Saturday, 20 March 2010

Sub-prime: The idea of the cliche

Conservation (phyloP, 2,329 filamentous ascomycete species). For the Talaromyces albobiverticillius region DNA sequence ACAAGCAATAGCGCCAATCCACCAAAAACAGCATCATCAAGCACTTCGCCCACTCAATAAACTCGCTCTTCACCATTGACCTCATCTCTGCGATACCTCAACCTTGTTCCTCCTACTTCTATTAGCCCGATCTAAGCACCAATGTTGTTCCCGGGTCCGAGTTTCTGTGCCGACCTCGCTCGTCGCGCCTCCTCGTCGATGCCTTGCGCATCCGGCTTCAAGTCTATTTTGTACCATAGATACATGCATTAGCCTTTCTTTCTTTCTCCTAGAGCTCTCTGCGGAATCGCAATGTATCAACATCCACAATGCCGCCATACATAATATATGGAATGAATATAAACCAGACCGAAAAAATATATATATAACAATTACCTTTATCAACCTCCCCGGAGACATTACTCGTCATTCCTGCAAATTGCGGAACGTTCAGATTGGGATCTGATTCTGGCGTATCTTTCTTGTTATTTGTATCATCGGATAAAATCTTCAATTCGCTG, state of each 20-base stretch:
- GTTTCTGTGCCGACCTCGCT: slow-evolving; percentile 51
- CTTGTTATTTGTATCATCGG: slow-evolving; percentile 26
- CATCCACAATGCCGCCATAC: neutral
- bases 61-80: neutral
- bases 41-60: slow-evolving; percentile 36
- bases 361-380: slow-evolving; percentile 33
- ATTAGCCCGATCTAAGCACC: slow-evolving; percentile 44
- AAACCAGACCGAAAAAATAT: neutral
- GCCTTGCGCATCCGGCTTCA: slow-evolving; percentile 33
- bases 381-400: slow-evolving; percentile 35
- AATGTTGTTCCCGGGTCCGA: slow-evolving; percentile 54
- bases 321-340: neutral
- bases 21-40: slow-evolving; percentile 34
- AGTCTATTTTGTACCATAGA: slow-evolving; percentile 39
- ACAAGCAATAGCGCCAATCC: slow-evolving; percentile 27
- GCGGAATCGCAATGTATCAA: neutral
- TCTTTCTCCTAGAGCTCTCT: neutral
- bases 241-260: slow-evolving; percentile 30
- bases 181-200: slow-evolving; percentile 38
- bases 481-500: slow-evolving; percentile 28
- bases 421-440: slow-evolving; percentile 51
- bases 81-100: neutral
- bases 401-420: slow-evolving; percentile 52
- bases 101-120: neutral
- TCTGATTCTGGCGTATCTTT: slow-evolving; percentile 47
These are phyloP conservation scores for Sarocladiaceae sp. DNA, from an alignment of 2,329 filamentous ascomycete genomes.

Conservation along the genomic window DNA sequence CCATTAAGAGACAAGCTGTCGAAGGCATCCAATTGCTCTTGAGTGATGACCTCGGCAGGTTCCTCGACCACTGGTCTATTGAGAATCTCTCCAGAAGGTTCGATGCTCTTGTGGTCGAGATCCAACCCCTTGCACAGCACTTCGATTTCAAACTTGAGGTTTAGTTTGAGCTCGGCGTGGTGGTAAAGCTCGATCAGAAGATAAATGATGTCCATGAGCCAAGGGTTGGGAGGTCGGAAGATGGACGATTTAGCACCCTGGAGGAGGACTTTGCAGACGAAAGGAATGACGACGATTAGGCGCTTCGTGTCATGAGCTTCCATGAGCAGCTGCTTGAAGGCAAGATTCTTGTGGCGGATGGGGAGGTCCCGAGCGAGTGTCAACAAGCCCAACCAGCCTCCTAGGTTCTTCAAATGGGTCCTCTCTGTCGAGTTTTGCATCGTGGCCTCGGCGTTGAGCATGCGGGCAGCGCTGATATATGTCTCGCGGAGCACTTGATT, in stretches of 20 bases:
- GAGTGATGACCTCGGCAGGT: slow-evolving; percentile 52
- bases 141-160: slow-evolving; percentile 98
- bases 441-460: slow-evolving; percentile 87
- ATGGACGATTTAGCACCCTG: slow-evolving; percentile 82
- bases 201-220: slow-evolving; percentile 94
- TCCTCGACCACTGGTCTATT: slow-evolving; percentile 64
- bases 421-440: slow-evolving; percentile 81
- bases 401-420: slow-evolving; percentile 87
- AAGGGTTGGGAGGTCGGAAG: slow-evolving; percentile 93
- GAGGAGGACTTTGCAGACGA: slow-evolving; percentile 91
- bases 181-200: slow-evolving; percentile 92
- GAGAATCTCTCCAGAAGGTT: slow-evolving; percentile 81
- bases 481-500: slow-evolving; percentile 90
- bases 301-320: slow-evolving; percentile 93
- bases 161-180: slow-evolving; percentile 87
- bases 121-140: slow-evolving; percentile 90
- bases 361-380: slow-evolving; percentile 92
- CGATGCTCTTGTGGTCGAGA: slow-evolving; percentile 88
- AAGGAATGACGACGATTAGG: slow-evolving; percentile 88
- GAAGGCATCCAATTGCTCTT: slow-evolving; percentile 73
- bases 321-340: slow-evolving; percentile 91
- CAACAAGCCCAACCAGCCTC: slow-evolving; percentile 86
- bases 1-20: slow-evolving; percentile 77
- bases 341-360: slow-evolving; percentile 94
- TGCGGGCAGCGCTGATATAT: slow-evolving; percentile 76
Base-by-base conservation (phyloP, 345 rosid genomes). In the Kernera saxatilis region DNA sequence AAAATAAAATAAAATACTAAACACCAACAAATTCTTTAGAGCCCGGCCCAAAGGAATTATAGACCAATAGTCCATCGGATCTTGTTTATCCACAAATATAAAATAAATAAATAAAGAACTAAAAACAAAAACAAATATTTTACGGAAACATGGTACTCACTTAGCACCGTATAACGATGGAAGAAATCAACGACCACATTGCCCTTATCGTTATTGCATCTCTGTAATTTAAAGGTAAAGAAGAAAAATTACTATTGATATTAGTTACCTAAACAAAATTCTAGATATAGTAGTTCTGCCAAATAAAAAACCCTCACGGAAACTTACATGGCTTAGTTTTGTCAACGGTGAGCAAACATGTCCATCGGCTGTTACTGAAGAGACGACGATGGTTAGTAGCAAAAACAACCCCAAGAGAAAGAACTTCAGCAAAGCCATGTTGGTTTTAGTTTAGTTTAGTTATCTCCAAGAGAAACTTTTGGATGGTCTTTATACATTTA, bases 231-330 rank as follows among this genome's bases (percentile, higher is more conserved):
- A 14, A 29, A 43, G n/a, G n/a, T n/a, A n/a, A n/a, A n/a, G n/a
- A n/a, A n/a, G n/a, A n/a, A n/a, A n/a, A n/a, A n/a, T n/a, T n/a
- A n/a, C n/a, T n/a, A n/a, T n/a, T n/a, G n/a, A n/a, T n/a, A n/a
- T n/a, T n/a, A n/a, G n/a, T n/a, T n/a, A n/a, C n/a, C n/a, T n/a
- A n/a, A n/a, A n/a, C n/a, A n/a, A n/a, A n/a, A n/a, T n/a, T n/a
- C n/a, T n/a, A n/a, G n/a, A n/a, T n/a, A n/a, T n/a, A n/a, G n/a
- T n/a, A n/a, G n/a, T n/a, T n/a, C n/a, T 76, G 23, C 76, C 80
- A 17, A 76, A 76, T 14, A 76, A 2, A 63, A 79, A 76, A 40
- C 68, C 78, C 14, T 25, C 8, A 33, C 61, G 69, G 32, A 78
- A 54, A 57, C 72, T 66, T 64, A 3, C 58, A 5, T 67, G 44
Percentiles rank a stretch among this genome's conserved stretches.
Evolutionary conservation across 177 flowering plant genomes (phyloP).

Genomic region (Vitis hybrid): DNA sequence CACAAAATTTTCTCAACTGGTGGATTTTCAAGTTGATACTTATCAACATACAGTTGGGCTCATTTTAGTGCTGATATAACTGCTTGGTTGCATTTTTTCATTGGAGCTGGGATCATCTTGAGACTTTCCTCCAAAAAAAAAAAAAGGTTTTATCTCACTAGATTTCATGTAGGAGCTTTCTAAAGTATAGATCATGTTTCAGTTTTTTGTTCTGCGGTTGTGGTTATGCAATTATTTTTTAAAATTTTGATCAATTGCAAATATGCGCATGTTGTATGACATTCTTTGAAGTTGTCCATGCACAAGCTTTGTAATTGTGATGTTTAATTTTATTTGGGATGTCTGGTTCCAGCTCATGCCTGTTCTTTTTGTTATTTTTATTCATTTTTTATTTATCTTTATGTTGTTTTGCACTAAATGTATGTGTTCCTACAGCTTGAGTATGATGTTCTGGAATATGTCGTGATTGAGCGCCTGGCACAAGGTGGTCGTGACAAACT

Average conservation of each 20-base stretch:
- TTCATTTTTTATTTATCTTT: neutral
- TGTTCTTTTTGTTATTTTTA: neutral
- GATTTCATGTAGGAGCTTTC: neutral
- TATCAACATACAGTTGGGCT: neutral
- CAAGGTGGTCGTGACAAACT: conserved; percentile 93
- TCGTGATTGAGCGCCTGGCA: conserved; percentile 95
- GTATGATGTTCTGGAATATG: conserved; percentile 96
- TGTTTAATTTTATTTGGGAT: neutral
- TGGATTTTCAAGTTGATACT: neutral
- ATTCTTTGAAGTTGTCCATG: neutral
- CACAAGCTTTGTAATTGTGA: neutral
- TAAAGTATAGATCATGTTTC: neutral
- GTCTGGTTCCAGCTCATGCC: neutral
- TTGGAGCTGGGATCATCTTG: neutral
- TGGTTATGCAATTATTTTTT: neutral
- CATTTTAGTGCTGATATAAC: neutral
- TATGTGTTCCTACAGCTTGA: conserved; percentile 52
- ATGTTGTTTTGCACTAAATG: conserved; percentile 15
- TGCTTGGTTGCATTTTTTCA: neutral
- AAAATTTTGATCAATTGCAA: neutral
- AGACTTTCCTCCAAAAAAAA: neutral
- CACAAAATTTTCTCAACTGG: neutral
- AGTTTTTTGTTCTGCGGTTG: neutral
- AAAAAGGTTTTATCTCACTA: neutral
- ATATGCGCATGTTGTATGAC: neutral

The idea of the cliche essay on 'naive' and 'up to date' poetry A huge grey area of dullness and fatigue is right at the core of the poetic art. In the area which must be easiest to reach, because so many people get there, is a set of ideas that don’t work. You set out by trying to use them in poems, and learn that they do not work. Most poets are too tired at this point to go on; others persist and write original poems. Which is very tiring. You can define a competent poet basically by what they don't do: dip into the pool of banal situations, worn out ideas, debilitated images, tawdry conceits, derelict projects. The most typical experience in reading a book of poetry is a feeling of flatness, as the poet has failed to find anything distinctive - as an experience or as a literary tactic - and so there is no lift. This desperate slough of sludge is the main feature of the shared geography: by the time you get out of it, you are strange and puzzling. I tried at a certain point to produce a catalogue of these sub-prime ideas, of what we know as clichés. What stopped this was the difficulty of recording patterns, since what is copied and repeated is the patterns rather than complete poems; what slowed it down was the nostalgic and emotionally charged quality of the clichés. I could not look at it without mutating it into a kind of Betjeman. The cliché is a formerly loved thing. If you could fill a room with books by imitators of Tennyson, this is inseparable from the emotional fact that his poetry was supremely inspiring to imitators; and the original can still be reached, and is still great poetry. If a poem says "I am angry. I am jealous/ I am happy. I am proud./ I am successful. I am unemployed./ I am on Bali. I am in Huddersfield./ I am old. I am young." we are unlikely to participate in the states it offers. However, poems essentially consist of such offered states. The gap between a banal poem and a good one consists of nuances, and the more we look at them the more frail and artificial these nuances appear. It is nearly true that all bad poems are like all good ones. Bad poems are imitations of good ones, the resemblances are strong. There is no feature which is not imitated. The bad poems run through all the stored sensations which are already there, the defocused array, without amplifying them. Chemical analysis of bad poetry is just going to dredge out the elements which we recognise from good poetry. What inspired me to think about the uninstructed was an essay by Peter Fuller which talked about research by Andrew Brighton which looked at unfashionable, amateur art, mainly painting, and found a range of traditional modes of beauty which were profoundly unfashionable but which still flourished, by some measures anyway, in cultural zones which were unaffected by reflexivity, pessimism, the critique of personal experience, or what have you. Admittedly, although this was 15 years ago, I never found the research - it may have been in the catalogue of an exhibition curated by Brighton, the National Open Art Exhibition, although I think it wasn't. I did find it inspiring. [update 2021. It was actually a 1977 exhibition here in Nottingham, curated by Brighton and Lynda Morris. They produced a related book, Towards Another picture.] So many times I went to the ICA in London and passed the exhibition of the association of marine watercolourists, held annually next door, and wondered at people still faithfully painting sea landscapes and ships passing by. Perhaps the key is not to read the poetry, but to imagine a world of poems which recaptures all the beautiful things of the world and which is uncorrupted by reflexivity and theory. I experienced all this within poetry when reading the magazine Fire, a very successful magazine which takes on the whole spectrum and includes what you would call naive poetry. Even when the poems were e not of great artistic quality they were pleasurable to read and I lost the upper layers of my personality, I myself split open and flowed across the spectrum. Ego restraints were lost. Depolarisation hit its target and exploded its warhead. Because the domain of myth is also made up of collective and familiar things, there is an odd simultaneity at the heart of the basic area: a double image where things are simultaneously grey and banal and then, shimmeringly, hot, golden, and mythical. This is hard to explain. Amateur poets are attempting to reconstruct primal cultural experiences. This is where poetry meets politics - propaganda images of Britain are designed to be loved and yet they are the most shabby and worn-out things. Indeed, almost all original modern poetry reaches that condition by abandoning the battered myth-park of collective politics and migrating out to where the original can be chased. Whenever I have started to collect sets of clichés I have been pulled up short by my affection for the material hidden under blundering and badly drawn forms: pilasters recalling temples on Classical promontories, religious kitsch recalling baroque masterpieces. The project of assembling and exhibiting clichés is too close to the project of building an English mythology. We could put this in simple terms by considering the death of narrative poetry. This was possibly the most popular genre in the 19th century. After a certain point it stopped. Probably, poets today do not even try to write narratives. They clock fairly early on that it does not work. I see book-length narrative poems by amateur poets - beneath the horizon. They have not learnt that narrative does not work. The idea of reviving narrative is beautiful. We could theorise that all cultured writers imitate each other and learn inhibitions. Then, they do not write narrative verse because they have been taught not to. The trouble is, narrative poetry really does not work and the amateur poets just write failed poems. The inhibition is in the reader as well as in the poets: maybe even in something more structural and virtual, in a set of shared semantic structures or in the teaching processes by which people acquire literary habits. What applies to narrative poetry also applies to a range of other things which I would also claim as unconscious collective inhibitions: regular metre and rhyme, verse drama, religious poetry, nature poetry. Even, love poetry. What is striking is how social these rules are: the problem with telling stories in verse is not something that struck down one or three poets, but has crossed the entire social field and wiped out the genre everywhere. The inhibition theory can be inverted: people who read are acculturated by the experience, they learn how to enjoy what modern poetry has to offer, people who fail in the imitation never come to enjoy the art in its modern form. Along with being bored by what it is seemly to be bored by there is being excited by what it is seemly to be excited by. Anyone who starts up a poetry magazine - more exactly, anyone whose magazine is listed in the sources easily available to amateur poets - knows that there are hundreds, even thousands, of people who see themselves as poets but who have not qualified that innocent belief by actually thinking about how they write. The most conventional poets are unpublishable: when we speak of the mainstream, we normally mean poets who are exceptional in their ability to use conventional patterns and ideas in an at least partly effective way. The history of poetry could take account of these toiling hundreds, since their numbers are so great: but generally will not, because of the problems of acquiring the data, never mind reading it. We are going to talk about outsider poetry which dwells entirely within the boundaries of the banal. This is an unusual moment for a critic. But we are going to look for the virtues of that poetry, its vigour, its hopefulness. Let's suppose that there is a set of rules which allow you to read a complex modern poem and that these rules are acquired by reading poems, so that they are not available to outsiders. They are also invisible, even to experts - so that their existence, let alone their nature, is in question. There would in this supposition be a fundamental difference between insider poets and outsider poets - people who wrote poetry but are not very interested in poetry by other people. To read them would be utterly unreasonable. There is a vital line of division between the m-stream which is widely published and reviewed, and poetry which is conventional but sub-literary and hardly published or disseminated. With the unfiltered amateur poetry we have the perspective of a vast range of subjects and styles which make the professional literary taste of the day seem artificial and selective. The link with metrical formalism is just one example; there is such a huge spectrum which modern poetry is just leaving empty. We can glimpse that empty spectrum, as a wilderness, a kind of excessive and inexhaustible wealth. Of course actually reading the unregarded poetry brings us back down to earth: it doesn't work and reading large amounts of it just brings us back to the well-known poets, who actually know how to write. All the same looking at the empty spectrum takes us to the characteristics of the age - confined inside invisible boundaries. It is as if the acknowledged poets had learnt a hundred lessons of what does not work, and had wiped those areas off their maps, whereas the amateur poets have missed all the lessons and are happily wandering about in the rest of the universe. rule: only someone who knows very many of the rules, and is therefore an insider, knows enough to appreciate stylistic innovation. Formalist art rewards previous knowledge. The social logic surrounding formal innovation resembles that around the domestic car, as an object where competition can take place in terms recognised by all, without physical conflict, and bringing pride; and involving endless reminiscing and discussion of nuances. If cars could not be owned, or if they were all the same, they would hardly arouse as much interest. This territorial map of innovation is meaningful to very few people, and accepted, as a long social game, by even fewer. The site where such rules are issued and distributed may be the text on the back jacket of books. This produces an inequality between experienced readers and new ones; in 1998, someone who has been reading poetry since 1973 (me, in the concrete instance) knows more rules than someone who began reading it in 1996. This is not quite the same as education, because it might just come from hanging around in bookshops and public libraries; we can guess that the distinction between reading as a free consumer and reading as part of acquiring accreditation within academic institutions may be important in the composition of the market. The argument on literary rules also has it that the rules are unconscious once acquired, so that people who have learnt them have no insight into the problems of people who haven't. The behaviour around "modernism" may be a discriminatory barrier, offering a target for learners to strive towards, and a rough and ready way for people with mastery of the rules to signal it to each other. The unconscious is the most voluminous part of the literary set; when the genres shift the unconscious lurches into full view and we can briefly see the full extent of it. As a socialist I always want to reach out for these collective rules - but then all poems are written by individuals, so the collective view takes us out into the unfocussed and to somewhere where there are no poems, but only abstract patterns. The difference between the unchanging and abstract and the unique and transient is of peculiar importance to the success of poetry. * In 'Wild Minds', by John McCrone; New Scientist 13/12/97, we read "The tick-over firing echoing around the brain may be a defocused representation of everything you have ever learnt". We can qualify the action of a successful poem within this model. It activates existing patterns by using words which we recognise; but by amplifying them it also makes new patterns. Words are shared, conventional, and referential of past experience; but the pattern linking them can produce new states of mind. All brain cells fire all the time. The "grey" stable low-voltage activity which may be the sum of all experiences we have ever had, repeating itself but with such a low level that it is a mere background; and large-scale high-energy connection patterns which are temporary and dynamic. It is a darkness composed of degraded light. The passive "grey" network could correspond to our knowledge of the language, more precisely the language plus the knowledge embodied in it or {L+K}, which is there the whole time. This library of stock footage, with its recognisability, is another way of describing the most basic component is a central zone of modern poetry, the pool of grey torpid sludge which is not only at the middle but also below everything else. The m-stream poem stays forever within this domain of the already experienced, dully reverberating from one grey memory to a dozen others. The distinction between the m-stream and underground poetry is essentially that the m-stream realises modules of the banal but spins a slight variation on some aspect or other of them, whereas the underground flees from the centre and creates something thoroughly original and unheard-of. The disposition of the underground scene is therefore scattered and untrackably diverse: each axis leading away from the foul swamp of banality leads away from every other trajectory, and distances on the periphery are greater than those in the middle. There is a necessary argument about how easy it is to revive the module degraded by repetition; for example, if someone writes a poem about falling in love, about industrial alienation, about the sight of the sea, about birdsong, are those experiences so necessary and strong that they can be revived by a poet although they are necessarily familiar, as much from life as from other poems and songs. Ash and fire are typically found in the same places. They are opposites: the ash shows where fire has passed and use up the possibility of fire in future. It is a great effort to hope that fire can return where so much ash, so much greyness, has buried the traces of so many past fires. A poem cannot be familiar without being boring, but also cannot contradict the world-knowledge of the reader, which supplies the elements of meaning of which the poem is made. The fact that there is a limit to the brain's resources suggests that a rule exists which resists excitation; a large scale activation pattern excludes other patterns from forming, thus protecting the resources of the brain. A pattern, having overcome this resistance, has to provide its own resistance to other patterns. Competition between patterns takes place, for the same resources. Perhaps removing information, the baffles effect, is an excellent way of intensifying mental activity around a single, selected, topic. This concentration is an improbability, it is self-referential, or at least self-organising. But some poems create temporary high-energy patterns, which are unique and transient reconnections of common and permanent units of speech and knowledge. It is striking that they use the same words and the same syntactical and metaphorical structures as bad poems. It would be tempting but distracting to recover exceptions to the negative rules. There was a burst of verse dramas around 1950, some of them of much interest. There is a category of modern narrative poetry - for example Logue’s great Homer translation, or George MacBeth’s narrative poems, or Gaudete. The social nature of these rules is puzzling and gives us pause. If it is social, it is the true matter of history - perhaps the structure of genres is the area which most lends itself to historical study. One has to do a great deal of work to reach these results. That part is less enticing. The gaze at the reaches of empty spectrum gives us a tantalizing glimpse of a unity between the m-stream and the underground, a set of rules of extreme abstraction which unifies the whole period and underlies the whole world of surface variation. When I try to look at this unity, it instantly vanishes. It is notorious that photographers do not simply register reality but go out with an ideal in mind and take photographs of momentary patterns in the visible world which resemble it. We can suppose that if we could look at hundreds of poets, it would be like looking at masses of amateur photographers, and there would be an ideal of landscape which many of them would have in mind and which would be collective. Poetry presumably grasps directly at these ideals, although unable to escape from the sensuous world in its attempt to capture them. There is no doubt that English people love the English countryside, or English nature in general, and that they are willing to respond to symbolic representations of it in art. It almost seems as if the poets are withholding this pleasure, distracted either by the less fascinating demands of their own personalities or by the intellectually prevailing distaste for such things, held to put us at the mercy of the ruling class, or some other reason which makes the appreciation of forests and green hills a source of contempt for the well informed. **